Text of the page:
Slavery may have ended, but I am still here battling to close the gap in opportunity between myself and my white peers. To me, METCO is a gateway and a path to guiding and assisting black and brown children to close the Equity Gap that every child of color has. METCO is a grind, but I genuinely feel it’s purpose and position helps children in urban settings achieve their goals. Being a black child in America is a fight, but METCO says I am here to fight with you. The daily struggle for black freedom within the American economy continues even if you are a METCO student. The struggle is real. Being the black modern American slave is real. I am still in the chains and shackles of the government that has always had a red ex on the backs of people who look like me. I am still experiencing the suffrage to attain. Instead of getting whipped and tortured physically, I get beaten down by the trailing effects of the original enslavement of my ancestors. I work extra every day to not let the systemic setup of my environment, financial situation, and much more get to my mind, deteriorate my soul, and ruin my spirit. I am still fighting my ancestor’s fight and METCO fights this with me. METCO allowed me to speed up the walk to closing my disparity gap and most importantly, METCO molded me.

Mendonca’s speech

WHAT DOES METCO MEAN TO ME? Good morning. My name is Autumn Mendonca. I am a senior at Concord-Carlisle High School. 

METCO is, by definition, a daily hour commute, to a suburban town where POC/ BIPOC, Black, brown and Hispanic, kids get a chance at better education. However for ME METCO is much more than that.

METCO pushes you to be unapologetically, and organically who you are, while being in white spaces. I believe METCO has helped me find a voice in a place I’ve felt unseen for most of my academic career. Ever since I was little I struggled with speaking up for myself, so I’ve been told I wasn’t smart enough, not important enough. I felt that my presence lacked meaning within the school community.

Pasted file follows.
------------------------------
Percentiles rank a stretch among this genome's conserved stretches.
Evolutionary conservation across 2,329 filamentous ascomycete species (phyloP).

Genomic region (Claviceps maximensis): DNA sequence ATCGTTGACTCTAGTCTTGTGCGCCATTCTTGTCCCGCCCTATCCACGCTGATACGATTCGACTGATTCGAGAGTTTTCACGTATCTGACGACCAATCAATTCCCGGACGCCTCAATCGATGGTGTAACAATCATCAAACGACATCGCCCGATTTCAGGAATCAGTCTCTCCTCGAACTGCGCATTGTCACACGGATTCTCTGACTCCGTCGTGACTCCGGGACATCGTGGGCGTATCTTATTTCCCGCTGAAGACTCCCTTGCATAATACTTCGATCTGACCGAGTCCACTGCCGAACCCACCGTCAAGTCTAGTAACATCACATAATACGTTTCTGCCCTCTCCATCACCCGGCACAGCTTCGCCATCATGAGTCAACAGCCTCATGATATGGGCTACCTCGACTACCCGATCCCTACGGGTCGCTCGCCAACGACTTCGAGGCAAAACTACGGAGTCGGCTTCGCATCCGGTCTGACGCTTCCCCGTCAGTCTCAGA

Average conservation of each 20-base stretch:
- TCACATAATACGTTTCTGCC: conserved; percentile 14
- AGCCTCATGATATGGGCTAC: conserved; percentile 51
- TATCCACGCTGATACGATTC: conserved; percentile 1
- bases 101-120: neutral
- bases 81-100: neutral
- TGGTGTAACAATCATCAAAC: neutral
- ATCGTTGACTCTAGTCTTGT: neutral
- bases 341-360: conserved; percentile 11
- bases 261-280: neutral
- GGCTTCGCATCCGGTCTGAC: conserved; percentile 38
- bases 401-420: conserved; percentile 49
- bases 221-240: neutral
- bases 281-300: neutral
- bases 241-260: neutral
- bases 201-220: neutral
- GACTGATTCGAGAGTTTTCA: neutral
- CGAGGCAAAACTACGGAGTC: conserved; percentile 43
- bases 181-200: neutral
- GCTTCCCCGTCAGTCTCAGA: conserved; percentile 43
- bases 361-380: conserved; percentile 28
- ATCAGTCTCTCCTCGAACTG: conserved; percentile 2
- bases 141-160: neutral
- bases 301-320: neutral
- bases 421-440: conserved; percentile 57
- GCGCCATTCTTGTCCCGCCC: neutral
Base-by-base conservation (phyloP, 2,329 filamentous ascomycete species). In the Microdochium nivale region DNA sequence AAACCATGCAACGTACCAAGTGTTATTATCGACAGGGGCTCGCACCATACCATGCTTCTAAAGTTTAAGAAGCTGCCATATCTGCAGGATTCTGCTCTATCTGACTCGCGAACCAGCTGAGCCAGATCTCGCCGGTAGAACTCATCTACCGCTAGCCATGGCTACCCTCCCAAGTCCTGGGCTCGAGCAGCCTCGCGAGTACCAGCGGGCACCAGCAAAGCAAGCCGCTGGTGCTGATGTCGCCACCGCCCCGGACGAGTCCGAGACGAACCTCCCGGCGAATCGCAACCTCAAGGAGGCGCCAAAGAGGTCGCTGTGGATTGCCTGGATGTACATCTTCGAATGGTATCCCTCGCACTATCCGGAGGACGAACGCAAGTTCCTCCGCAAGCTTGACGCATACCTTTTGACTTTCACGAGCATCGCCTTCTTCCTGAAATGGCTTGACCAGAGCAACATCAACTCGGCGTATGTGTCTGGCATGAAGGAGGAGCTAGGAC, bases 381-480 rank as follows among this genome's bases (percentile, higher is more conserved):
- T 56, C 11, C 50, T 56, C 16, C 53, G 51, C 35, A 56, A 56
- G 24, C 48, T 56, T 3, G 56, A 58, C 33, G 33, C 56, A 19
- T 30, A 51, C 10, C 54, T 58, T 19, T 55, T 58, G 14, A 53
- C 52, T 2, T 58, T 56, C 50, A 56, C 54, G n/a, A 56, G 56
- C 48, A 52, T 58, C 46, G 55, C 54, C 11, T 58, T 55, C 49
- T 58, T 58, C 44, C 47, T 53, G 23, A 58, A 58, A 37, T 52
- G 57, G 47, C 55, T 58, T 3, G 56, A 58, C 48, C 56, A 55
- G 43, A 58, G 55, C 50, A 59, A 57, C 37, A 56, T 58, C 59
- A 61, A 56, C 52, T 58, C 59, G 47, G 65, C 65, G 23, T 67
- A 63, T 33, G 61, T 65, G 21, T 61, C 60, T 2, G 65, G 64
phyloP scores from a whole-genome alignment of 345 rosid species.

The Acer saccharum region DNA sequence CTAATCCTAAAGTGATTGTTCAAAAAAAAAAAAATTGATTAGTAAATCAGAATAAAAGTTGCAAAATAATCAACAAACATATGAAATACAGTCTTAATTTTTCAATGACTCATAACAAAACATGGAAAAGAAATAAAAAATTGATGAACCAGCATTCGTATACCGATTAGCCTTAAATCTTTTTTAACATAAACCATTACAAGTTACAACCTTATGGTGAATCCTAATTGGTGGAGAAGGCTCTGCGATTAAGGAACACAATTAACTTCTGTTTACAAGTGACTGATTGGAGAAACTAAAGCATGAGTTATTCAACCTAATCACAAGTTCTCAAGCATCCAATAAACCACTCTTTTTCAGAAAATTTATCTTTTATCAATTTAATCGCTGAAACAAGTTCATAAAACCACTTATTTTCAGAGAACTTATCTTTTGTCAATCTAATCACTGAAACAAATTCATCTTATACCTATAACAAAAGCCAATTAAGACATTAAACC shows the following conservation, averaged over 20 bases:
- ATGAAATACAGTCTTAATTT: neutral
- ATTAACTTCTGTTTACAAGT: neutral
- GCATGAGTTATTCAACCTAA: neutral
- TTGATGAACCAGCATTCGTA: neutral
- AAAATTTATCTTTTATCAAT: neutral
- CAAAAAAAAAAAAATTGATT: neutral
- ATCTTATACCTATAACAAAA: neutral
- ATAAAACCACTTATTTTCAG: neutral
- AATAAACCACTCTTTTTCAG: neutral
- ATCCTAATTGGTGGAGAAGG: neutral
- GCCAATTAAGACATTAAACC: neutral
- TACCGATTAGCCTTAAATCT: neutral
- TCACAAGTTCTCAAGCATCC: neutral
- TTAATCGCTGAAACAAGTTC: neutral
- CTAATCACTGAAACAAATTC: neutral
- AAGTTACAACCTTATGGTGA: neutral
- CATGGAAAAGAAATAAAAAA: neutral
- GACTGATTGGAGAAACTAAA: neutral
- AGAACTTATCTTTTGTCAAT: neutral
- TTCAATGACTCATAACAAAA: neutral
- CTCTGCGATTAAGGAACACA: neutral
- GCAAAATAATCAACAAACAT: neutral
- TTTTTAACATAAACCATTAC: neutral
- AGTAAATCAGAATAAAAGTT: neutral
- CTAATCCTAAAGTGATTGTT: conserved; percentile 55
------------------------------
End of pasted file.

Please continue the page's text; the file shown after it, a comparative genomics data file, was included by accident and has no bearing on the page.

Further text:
However, METCO has never made me feel that way. METCO has pushed me to achieve goals I thought at the time were unattainable. I never thought I could be a part of the conversation, and when METCO opened these doors for me, I ran through and never turned back. 

Because of METCO, I’ve found my passion for advocacy. I want to use the privilege and the opportunities, and knowledge i’ve gained To engage in these uncomfortable topics about racism, poverty, sexuality, and defending those who cannot defend themselves. 

I never want anyone to feel how I once felt. I have Pride and feel accomplished when saying “I am a METCO student.” I am a part of a movement that will help make the education system beneficial to children who look like me. There are times where I am the only representation of diversity in my classes, clubs, and school athletics. So when I had the opportunity to become a METCO Ambassador for my 12 grade class, I really pushed for administration to give METCO students the resources they need to achieve excellence, while renewing a deeper motivation to pursue higher education.

I want the younger generation in the METCO program to be given the opportunity to grow academically, and know that they are smart, important, and that their presence has meaning. METCO has helped me understand what it means to be a young black woman in America in a system that was not put in place to benefit people who look like me. The opportunities we have are limited, and we work three times harder to accomplish our goals and dreams. 

We are resilient. We always persevere. METCO gives students like me the chance to show the world that black excellence is not rare. METCO is proof that black excellence is here to stay. 

I am black excellence. I am METCO.